Wednesday, September 01, 2010


When I was teaching, I learned that the community around the school l- specifically the black community - had a lot of problems and a lot of really amazing qualities.  This is all highly generalized, so please understand that I know that, and I know I'm not talking about everyone.  Family structure can be qualified as both negative and positive, I think.  There are so many missing fathers that it's a bit of a cliche.  I was always glad that Father's Day came after school was out because it was so hard for the kids.  Many of the mothers were quite young when they had children.  Many of them have children with all different fathers.

There are also some really wonderful parts to this particular black community.  The women in the family are generally incredible.  The extended family tends to be a strong one - at least in a matriarchal sense.  Many of my students had mothers, aunties, grannies, great-aunts, and even great-grandmothers who were involved in their lives.  Older sisters came on field trips and helped raise their little brothers.

This is obvious when I go to pick up my Little Sister.  her mom works until 5:00 so she goes to her Nana's house after school, as do most of her cousins and her little brother.  Regardless of if I pick her up at her mom's or Nana's house (in the same complex), there are usually at least four kids and a variety of adult aunties, cousins, and other women.  They all take care of her and love her and nurture her.  It's interesting, because you always hear about the collapse of the black family structure, but very little about the accomplishments.  I've seen a little brother look up to his adult sister and glow with pride when she compliments his report card, or three generations of women come to 5th grade graduation.  Many of us with more "traditional" nuclear families could benefit from that kind of familial involvement.

Today, I took my Little Sister out to eat. (I'm going to call her "Clarabelle" because that's what she names all her characters and imaginary animals!)  She doesn't eat very much - I guess 7-year olds don't eat much yet.  She had a burrito and decided she didn't like it and wanted to eat mine, which was huge, so we shared it.  She was sitting on my lap when a homeless guy walked over.  He looked like he was in his 60s, but may have been much younger, just with a hard life.  He had trouble talking and walking and was missing most of his teeth, but didn't seem like he was currently on drugs or drunk.  He didn't seem dangerous, and there were lots of restaurant employees around.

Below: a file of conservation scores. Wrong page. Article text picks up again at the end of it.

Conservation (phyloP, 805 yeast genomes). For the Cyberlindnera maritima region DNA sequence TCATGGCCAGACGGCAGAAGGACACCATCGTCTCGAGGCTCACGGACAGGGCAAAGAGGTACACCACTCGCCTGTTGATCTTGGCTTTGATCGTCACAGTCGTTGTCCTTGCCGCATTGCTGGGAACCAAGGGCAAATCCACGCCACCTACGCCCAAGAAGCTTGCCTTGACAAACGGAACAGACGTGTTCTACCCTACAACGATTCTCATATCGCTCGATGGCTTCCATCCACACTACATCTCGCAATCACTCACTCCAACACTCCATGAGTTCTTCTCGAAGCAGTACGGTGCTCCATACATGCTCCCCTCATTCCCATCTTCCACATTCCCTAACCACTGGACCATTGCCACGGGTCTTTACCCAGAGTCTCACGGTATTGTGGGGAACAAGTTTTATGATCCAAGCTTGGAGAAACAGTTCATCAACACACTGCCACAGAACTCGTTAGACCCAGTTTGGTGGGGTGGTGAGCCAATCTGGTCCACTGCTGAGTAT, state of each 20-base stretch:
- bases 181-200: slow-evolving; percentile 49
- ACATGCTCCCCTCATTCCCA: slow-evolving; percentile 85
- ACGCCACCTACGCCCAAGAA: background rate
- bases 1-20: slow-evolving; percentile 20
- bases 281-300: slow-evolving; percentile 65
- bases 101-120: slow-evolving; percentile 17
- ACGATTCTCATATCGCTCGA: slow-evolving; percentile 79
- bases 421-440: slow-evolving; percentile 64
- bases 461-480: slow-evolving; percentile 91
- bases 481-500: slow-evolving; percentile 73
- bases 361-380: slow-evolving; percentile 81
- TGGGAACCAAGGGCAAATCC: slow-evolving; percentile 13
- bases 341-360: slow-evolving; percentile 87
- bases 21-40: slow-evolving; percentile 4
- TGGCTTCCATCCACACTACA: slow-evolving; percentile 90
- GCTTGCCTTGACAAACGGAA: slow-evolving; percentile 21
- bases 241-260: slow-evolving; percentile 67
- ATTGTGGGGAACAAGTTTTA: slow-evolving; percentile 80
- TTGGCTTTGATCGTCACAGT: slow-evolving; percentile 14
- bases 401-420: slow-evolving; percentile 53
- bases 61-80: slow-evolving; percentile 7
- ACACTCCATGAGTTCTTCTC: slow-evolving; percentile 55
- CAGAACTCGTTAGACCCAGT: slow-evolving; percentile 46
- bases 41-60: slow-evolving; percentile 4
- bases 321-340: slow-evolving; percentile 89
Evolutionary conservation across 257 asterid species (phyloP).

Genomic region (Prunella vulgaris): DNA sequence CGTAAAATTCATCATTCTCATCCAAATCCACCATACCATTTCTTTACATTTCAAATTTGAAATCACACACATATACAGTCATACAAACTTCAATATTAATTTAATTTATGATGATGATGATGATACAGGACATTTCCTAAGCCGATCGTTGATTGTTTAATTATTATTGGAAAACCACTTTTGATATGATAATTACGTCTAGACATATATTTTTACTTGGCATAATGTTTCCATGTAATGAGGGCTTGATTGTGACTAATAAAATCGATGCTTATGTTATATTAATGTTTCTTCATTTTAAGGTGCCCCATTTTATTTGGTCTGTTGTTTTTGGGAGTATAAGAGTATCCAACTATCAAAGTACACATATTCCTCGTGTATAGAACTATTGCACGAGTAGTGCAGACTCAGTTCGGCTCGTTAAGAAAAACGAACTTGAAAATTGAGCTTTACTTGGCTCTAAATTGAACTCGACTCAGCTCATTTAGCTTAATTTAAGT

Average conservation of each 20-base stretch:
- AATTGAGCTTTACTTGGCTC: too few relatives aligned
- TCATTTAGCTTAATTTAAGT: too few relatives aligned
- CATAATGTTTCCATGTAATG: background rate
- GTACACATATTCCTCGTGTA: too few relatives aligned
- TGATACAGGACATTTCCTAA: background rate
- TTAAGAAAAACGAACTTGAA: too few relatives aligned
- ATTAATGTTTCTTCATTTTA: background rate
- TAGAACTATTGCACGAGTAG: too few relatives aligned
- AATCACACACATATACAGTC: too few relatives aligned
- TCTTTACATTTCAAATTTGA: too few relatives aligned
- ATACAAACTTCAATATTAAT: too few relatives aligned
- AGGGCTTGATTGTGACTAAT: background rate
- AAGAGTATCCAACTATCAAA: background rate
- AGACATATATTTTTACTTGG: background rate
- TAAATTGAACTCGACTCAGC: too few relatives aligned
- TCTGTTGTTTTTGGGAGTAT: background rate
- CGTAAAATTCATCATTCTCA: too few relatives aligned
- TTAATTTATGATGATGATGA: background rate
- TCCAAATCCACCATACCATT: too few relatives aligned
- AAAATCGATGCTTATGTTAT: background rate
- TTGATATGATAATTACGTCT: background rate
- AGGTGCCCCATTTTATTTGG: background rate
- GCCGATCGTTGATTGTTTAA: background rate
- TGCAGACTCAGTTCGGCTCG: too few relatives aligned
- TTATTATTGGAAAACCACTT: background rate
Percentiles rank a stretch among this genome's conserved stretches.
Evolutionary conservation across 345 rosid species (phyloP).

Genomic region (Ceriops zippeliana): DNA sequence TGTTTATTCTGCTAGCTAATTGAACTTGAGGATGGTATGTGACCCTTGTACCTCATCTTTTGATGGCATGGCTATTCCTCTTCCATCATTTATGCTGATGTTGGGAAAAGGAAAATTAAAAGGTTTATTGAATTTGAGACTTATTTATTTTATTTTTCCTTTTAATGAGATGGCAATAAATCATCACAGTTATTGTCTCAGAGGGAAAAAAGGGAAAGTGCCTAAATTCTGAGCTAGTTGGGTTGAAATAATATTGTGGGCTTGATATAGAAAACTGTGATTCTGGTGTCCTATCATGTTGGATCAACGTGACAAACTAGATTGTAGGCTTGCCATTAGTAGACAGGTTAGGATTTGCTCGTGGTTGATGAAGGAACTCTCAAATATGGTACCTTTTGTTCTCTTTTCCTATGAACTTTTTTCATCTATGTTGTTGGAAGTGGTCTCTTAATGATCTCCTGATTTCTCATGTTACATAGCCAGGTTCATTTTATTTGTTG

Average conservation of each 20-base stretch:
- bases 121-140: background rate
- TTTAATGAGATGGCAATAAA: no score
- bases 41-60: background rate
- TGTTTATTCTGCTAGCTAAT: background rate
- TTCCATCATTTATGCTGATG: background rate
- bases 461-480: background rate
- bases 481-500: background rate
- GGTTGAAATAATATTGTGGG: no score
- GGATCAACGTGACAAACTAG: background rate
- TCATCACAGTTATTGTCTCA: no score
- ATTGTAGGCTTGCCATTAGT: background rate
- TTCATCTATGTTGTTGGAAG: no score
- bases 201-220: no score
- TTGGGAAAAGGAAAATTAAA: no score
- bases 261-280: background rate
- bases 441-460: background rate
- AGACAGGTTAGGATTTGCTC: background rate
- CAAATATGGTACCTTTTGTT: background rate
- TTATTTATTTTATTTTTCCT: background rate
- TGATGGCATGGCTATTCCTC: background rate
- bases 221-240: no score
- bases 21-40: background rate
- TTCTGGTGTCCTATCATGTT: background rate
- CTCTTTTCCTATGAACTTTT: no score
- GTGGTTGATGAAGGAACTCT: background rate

This guy asked for my Clarabelle's burrito, which was almost all still there.  She said he could have it (I think she felt safe because she was on my lap).  He said, "But I'm a bum.  Tell her I'm a bum, I'm homeless."  He never spoke directly to her, but kept telling me to tell her things.  I said it was OK, and wrapped up the burrito for him.  He said "But I'm homeless.  No problem?"  I said "No problem, you can have it."  We kept repeating this and then he looked at Clarabelle, and said to me, "She's going to go to college?"  I said she was.  He repeated that for a while, and then looked straight at me and said "You make sure she goes to college."  I said I would and he said, "She's a good girl?  She's smart?"  Clarabelle said yes, she was.  He looked at me and said, "You make sure she goes to college.  I'm just a bum.   I'm homeless.  God bless you and she goes to college."

He left and she said, "He wasn't scary.  He knows I'm smart and I need an education."  Then we had the conversation about how you never ever talk to adults you don't know when you're by yourself.  But she knew that already.

One year ago: Segregation in the Schools

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